Nice Work, Father One Job

I personally find this hilarious, but I imagine there are several thousand Catholics out there who would vehemently disagree with my assessment.

A Catholic priest in Arizona has resigned after he was found to have performed baptisms incorrectly throughout his career, rendering the rite invalid for thousands of people.
The Catholic Diocese of Phoenix announced on its website that it determined after careful study that the Rev. Andres Arango had used the wrong wording in baptisms performed up until June 17, 2021. He had been off by a single word.
During baptisms in both English and Spanish, Arango used the phrase “we baptize you in the Name of the Father and of the Son and of the Holy Spirit.” He should have said “I baptize,” the diocese explained.

“It is not the community that baptizes a person and incorporates them into the Church of Christ; rather, it is Christ, and Christ alone, who presides at all sacraments; therefore, it is Christ who baptizes,” it said. “If you were baptized using the wrong words, that means your baptism is invalid, and you are not baptized.”
Diocese spokesperson Katie Burke told NPR over email that Arango is believed to have used the incorrect word since the beginning of his priesthood in 1995.

And it gets worse, because if the church doesn’t consider you baptized, it also doesn’t consider you anything else in its eyes. Like married, for instance.

As far as the diocese is aware, all of the other sacraments that Arango conferred are valid. But because baptism is the “sacrament that grants access to all the others,” a botched baptism could invalidate any subsequent sacraments, including confirmation, marriage and holy orders.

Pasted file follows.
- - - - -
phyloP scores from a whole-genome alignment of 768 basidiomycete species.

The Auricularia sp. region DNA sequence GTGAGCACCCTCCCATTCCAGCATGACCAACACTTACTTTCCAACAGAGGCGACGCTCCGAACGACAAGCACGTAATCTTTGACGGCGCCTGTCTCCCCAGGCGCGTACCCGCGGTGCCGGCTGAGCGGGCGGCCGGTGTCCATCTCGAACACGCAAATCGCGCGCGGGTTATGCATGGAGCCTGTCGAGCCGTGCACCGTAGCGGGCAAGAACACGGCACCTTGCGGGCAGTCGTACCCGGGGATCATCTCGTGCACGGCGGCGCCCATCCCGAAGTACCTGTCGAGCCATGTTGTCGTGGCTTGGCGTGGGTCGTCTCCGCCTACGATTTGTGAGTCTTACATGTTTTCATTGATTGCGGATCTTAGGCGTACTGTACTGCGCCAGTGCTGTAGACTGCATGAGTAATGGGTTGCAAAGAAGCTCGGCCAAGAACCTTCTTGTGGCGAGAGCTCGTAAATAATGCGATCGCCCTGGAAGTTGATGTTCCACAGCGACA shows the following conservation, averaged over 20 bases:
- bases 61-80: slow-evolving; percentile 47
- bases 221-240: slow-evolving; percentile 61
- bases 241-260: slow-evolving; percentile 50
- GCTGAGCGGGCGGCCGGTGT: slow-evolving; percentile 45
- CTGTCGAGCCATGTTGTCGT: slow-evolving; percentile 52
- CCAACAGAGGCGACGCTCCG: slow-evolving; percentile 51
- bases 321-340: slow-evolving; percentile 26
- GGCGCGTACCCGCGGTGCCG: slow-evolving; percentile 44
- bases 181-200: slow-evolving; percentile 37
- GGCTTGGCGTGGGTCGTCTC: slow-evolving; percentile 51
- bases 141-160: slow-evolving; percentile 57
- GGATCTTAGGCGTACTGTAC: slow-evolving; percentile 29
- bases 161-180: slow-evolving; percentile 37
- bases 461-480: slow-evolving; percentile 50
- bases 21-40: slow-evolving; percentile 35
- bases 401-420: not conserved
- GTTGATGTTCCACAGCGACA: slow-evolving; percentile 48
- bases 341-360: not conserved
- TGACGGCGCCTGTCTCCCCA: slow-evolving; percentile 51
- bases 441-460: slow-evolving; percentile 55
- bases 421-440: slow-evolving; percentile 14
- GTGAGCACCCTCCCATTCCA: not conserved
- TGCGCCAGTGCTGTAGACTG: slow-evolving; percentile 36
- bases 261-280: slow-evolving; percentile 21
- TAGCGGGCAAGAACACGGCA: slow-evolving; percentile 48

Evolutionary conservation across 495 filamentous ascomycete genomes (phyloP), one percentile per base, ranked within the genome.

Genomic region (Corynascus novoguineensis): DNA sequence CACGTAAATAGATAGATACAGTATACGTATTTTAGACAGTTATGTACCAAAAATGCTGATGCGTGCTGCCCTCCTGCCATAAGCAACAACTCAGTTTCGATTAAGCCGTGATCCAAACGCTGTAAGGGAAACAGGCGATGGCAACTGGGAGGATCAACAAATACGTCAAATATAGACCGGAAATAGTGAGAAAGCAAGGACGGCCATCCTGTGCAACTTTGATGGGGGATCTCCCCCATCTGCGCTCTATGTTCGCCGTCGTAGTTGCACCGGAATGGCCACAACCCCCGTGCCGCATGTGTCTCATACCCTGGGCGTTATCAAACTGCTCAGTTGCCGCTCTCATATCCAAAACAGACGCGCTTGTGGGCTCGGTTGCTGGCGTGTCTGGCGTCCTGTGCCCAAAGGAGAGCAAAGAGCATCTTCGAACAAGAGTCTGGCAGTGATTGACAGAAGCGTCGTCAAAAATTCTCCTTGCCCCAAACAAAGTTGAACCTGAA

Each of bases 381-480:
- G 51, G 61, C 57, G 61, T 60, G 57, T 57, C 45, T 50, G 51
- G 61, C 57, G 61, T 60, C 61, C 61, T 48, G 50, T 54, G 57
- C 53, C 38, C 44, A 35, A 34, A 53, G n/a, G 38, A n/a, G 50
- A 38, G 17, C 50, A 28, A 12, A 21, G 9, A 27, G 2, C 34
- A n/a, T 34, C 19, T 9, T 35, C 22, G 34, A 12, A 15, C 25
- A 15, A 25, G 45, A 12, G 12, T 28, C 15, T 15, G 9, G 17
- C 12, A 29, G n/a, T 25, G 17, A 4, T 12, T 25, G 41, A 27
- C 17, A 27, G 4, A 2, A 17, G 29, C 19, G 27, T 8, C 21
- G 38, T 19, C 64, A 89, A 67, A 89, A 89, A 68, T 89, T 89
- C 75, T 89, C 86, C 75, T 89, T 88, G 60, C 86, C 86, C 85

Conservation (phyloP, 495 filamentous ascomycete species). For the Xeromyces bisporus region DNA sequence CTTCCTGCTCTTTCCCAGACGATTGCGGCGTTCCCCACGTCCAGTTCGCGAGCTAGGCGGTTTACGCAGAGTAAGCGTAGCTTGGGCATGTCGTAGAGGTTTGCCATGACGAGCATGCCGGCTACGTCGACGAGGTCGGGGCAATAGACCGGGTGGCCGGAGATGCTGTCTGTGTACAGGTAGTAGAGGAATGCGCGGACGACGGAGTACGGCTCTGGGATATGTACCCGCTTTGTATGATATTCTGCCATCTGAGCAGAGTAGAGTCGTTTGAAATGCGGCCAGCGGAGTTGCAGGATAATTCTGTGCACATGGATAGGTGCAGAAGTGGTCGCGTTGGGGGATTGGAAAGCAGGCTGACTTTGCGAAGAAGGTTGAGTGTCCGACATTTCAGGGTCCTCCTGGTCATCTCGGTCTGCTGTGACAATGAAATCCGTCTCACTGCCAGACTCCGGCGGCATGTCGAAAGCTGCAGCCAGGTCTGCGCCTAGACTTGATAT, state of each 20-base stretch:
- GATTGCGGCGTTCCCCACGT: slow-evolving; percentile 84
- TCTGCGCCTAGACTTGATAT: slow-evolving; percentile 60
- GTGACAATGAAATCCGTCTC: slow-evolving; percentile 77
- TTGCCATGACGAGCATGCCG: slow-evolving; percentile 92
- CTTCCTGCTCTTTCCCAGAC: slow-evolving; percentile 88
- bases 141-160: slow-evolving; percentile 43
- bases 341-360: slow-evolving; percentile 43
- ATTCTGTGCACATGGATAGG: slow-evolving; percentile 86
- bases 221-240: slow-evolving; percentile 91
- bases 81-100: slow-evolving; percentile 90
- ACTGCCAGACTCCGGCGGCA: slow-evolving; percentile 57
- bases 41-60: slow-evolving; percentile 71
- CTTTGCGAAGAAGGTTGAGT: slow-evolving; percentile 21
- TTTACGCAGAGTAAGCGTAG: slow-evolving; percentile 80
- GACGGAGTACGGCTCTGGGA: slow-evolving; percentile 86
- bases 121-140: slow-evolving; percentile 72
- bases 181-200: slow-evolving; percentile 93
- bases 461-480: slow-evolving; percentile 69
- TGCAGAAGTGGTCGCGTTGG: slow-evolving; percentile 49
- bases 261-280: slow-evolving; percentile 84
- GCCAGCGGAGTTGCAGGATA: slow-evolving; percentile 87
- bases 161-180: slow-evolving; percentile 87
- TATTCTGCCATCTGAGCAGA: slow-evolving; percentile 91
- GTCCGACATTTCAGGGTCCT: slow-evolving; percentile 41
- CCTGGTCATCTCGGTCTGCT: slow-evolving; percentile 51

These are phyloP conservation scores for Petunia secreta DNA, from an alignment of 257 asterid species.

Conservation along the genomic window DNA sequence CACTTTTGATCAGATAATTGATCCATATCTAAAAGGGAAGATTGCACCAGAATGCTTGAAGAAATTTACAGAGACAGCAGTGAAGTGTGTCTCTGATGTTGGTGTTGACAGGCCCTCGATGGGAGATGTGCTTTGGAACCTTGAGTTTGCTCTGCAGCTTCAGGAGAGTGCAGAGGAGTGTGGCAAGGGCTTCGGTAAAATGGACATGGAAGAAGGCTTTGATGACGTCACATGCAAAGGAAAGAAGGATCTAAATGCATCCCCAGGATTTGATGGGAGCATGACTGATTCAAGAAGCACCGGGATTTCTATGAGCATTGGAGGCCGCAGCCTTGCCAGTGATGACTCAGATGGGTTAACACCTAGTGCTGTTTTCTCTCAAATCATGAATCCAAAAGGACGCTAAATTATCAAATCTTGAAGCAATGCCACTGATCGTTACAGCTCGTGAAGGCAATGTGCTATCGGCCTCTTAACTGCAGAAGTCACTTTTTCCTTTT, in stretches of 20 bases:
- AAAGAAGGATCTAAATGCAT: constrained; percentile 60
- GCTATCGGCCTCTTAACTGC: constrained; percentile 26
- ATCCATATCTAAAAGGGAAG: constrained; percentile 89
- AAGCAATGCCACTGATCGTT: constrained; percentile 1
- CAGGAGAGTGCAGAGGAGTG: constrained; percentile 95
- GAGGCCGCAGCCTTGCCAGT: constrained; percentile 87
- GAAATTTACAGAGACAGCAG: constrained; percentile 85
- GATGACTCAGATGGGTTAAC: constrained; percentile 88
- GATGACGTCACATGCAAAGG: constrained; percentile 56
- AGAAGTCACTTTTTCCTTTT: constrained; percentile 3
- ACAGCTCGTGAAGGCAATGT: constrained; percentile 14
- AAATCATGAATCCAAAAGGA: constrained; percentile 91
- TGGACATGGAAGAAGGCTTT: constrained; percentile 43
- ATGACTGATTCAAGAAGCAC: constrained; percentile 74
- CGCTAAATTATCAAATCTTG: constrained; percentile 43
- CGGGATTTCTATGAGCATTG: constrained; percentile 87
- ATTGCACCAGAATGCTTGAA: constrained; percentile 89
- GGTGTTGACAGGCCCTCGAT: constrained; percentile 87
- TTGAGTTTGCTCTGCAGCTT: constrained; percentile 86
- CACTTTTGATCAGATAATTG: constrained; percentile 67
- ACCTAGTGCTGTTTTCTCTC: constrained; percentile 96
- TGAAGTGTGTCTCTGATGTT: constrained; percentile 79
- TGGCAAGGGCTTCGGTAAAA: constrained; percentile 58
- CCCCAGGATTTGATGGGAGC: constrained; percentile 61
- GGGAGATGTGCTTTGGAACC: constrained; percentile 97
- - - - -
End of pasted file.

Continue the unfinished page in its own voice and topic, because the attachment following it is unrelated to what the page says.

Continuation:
“What this means for you is, if your baptism was invalid and you’ve received other sacraments, you may need to repeat some or all of those sacraments after you are validly baptized as well,” the diocese said.

The diocese said that while the situation may seem legalistic, the words, materials and actions are crucial aspects of every sacrament — and changing any of them makes them invalid.
“For example, if a priest uses milk instead of wine during the Consecration of the Eucharist, the sacrament is not valid,” it said. “The milk would not become the Blood of Jesus Christ.”

Imagine trying to explain any of this to someone from another planet. Hell, I’ve lived on this one for a decent while and I don’t get it.

I’m not going to begrudge anyone having faith in something. But organized religion like this is such a silly, pointless thing to get caught up in at the best of times, and it’s often hard for me to wrap my head around why anyone still does.

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